A new year has brought some new developments to Toronto theatre:
The Wrecking Ball has a new Facebook page.
Outside The March has a new website.
Hannah Moscovitch has a new mini-festival of her plays.
SummerWorks is accepting applications for shows in the festival of mostly new works.
Red One Theatre Collective is starting a new storefront theatre in Toronto’s west end.
Crow’s Theatre is building a new theatre in Toronto’s east end.
When will Factory Theatre and Necessary Angel have new Artistic Directors?
(l-r) Adam Wilson, Ava Jane Markus and Maev Beaty are directed by Mitchell Cushman in the SummerWorks darling turned Mirvish hit Terminus
by Michael Wheeler
I haven’t seen Terminus yet – going with my Mom next week. I don’t want that to stop me from writing about it here though, as we don’t do reviews in this space in any case.
It bears mentioning though that local indie theatre has created a genuine artistic and commercial hit, and that this comes in the form of Terminus. The production is the first show in a pretty big risk Mirvish is taking with their new indie-focused, Off-Mirvish season.
One of our most read and commented discussions this year was, Mirvish Blows Up Downtown Theatre in which I argued that A) A Mirvish interest in regularly and commercially producing the work of indie artists could be significant in an awesome way and B) the Mirvish re-development on King St had the potential to bring a net benefit to Torontonians and theatregoers if it included a smaller venue than the Princess of Wales, which will be demolished.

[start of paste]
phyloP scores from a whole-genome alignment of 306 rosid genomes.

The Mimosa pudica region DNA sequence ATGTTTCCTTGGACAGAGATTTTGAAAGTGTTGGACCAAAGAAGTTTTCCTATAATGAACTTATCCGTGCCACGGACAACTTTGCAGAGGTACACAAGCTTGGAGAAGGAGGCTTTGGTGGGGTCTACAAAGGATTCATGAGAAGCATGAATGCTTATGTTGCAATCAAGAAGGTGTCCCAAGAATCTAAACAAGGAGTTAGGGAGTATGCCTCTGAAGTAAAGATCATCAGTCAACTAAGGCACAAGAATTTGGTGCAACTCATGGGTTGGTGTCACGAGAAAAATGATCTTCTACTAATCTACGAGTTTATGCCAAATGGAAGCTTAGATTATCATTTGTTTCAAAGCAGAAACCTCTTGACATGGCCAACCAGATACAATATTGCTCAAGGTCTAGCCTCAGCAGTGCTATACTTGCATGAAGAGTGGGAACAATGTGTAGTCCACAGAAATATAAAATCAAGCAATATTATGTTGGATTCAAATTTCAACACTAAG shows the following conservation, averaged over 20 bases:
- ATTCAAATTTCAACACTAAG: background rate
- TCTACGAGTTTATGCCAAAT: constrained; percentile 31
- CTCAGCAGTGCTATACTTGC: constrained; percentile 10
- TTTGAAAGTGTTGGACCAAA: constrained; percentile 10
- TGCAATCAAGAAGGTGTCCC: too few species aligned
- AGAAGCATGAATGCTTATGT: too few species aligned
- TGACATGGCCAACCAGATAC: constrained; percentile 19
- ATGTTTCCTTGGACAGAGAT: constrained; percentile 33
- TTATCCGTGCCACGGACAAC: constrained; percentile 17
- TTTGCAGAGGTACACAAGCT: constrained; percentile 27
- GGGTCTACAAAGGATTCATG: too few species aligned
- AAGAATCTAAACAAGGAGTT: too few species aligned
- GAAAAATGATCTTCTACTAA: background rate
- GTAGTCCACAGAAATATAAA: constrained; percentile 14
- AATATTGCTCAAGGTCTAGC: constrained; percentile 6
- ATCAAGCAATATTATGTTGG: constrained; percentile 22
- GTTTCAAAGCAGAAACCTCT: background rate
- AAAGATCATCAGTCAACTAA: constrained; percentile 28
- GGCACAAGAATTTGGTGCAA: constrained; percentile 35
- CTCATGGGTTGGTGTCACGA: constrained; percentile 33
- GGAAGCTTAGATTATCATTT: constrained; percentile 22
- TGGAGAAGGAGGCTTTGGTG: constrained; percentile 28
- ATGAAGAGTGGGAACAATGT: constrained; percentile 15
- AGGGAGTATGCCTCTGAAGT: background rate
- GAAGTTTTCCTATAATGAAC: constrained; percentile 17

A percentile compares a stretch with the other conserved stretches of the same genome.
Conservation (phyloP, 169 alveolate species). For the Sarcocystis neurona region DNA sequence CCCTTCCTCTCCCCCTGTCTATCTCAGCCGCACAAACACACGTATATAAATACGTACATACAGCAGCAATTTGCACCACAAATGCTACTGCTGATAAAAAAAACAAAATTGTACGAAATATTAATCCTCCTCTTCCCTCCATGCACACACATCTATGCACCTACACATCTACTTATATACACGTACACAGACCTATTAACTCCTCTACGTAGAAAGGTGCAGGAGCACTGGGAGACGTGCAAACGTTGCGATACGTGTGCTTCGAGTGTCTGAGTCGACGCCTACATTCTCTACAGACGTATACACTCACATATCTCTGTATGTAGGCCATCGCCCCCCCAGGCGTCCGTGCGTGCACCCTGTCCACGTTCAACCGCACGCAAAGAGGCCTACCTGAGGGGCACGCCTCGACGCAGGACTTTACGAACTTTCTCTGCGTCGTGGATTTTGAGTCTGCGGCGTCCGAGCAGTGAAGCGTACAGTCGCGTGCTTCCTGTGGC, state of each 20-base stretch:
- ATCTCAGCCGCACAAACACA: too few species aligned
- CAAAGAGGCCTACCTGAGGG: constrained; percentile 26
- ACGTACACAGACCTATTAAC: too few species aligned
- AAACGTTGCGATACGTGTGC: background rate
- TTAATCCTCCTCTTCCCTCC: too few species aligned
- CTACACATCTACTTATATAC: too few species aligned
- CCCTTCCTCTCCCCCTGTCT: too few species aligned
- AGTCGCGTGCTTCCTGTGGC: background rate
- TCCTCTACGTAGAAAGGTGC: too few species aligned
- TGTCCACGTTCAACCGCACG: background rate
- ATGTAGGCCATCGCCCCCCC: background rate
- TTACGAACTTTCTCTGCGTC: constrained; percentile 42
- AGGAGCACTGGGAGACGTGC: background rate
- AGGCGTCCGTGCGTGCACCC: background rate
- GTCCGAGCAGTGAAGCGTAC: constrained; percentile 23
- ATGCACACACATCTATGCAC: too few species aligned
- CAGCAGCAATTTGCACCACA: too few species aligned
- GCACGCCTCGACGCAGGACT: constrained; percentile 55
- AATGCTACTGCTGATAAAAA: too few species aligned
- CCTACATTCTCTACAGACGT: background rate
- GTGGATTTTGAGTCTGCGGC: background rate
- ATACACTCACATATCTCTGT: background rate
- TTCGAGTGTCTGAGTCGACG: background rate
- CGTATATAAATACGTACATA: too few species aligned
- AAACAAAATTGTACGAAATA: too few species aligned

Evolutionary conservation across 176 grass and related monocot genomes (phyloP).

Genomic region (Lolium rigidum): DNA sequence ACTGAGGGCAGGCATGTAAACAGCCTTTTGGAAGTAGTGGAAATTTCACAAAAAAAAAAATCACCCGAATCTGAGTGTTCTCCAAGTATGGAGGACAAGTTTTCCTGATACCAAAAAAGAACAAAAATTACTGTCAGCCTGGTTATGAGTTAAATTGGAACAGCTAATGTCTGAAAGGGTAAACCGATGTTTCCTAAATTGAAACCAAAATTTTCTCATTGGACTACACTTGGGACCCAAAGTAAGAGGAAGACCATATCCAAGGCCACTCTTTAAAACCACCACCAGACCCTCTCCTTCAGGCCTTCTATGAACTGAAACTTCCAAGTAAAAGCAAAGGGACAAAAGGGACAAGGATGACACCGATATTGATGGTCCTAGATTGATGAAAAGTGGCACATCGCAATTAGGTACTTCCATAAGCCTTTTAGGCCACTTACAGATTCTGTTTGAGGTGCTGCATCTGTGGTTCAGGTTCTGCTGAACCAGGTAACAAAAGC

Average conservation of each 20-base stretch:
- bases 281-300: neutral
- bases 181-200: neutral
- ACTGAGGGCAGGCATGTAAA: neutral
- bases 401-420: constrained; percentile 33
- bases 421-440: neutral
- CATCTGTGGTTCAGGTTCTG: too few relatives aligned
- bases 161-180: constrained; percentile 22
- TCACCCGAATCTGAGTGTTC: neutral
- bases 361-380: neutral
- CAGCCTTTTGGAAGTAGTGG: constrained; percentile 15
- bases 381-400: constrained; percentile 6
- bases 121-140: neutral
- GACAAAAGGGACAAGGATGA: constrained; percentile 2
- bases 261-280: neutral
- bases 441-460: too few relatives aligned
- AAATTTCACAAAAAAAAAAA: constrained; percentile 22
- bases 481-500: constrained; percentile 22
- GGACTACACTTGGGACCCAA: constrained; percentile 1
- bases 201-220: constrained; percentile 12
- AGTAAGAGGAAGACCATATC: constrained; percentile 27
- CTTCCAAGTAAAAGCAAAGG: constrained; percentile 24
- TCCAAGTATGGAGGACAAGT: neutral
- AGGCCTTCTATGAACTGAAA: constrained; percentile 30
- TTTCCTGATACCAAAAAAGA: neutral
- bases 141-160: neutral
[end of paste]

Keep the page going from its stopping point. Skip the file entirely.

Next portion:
Since that post, The Off-Mirvish season has probably gone even better than anyone at Mirvish or their indie partner Outside The March could have imagined. It has received stunning reviews, social media buzz is at a fevered pitch and shows are selling out. Hope you don’t want to go this weekend Friday – as tickets are not available.
Anyone who has paid a casual interest in our industry knows it has been tough times as of late. Theatres are closing, deficits have been posted, boards are overstepping their mandate – questions of relevancy abound. To see a potential upswing, a positive sign that artist-driven independent work is viable and can excite not just our own community, but the city at large, is worth noting. Not only can this thing get turned around, we’re the ones who can do it.
Certainly there is value in much of the other work our community creates that is not commercially focused. God knows I wouldn’t be running this company with Aislinn and making this work if I didn’t think so, but what gives theatre its intrinsic value isn’t really what is at stake here. Theatre will always exist and address core questions of humanity as long as humans can get together somewhere. What’s at stake here is establishing a viable sustainable professionalized urban theatre industry.
If you remove the artists who work at our major non-urban festivals, that is something we don’t have in Toronto currently. Those artists that do work regularly here almost all have secondary focuses. By creating a regular link between independently produced and created work and commercial theatre, Mirvish threatens to redefine this paradigm. Not because we will work on Mirvish shows, but because it has the potential to reignite interest from audiences and other producers in what we do.
So hats off to Outside The March Artistic Director and recent Praxis blog writer Mitchell Cushman. We all really needed this to go well coming out of the gate, and you are passing off the baton with an early lead.
David Mirvish with the Terminus team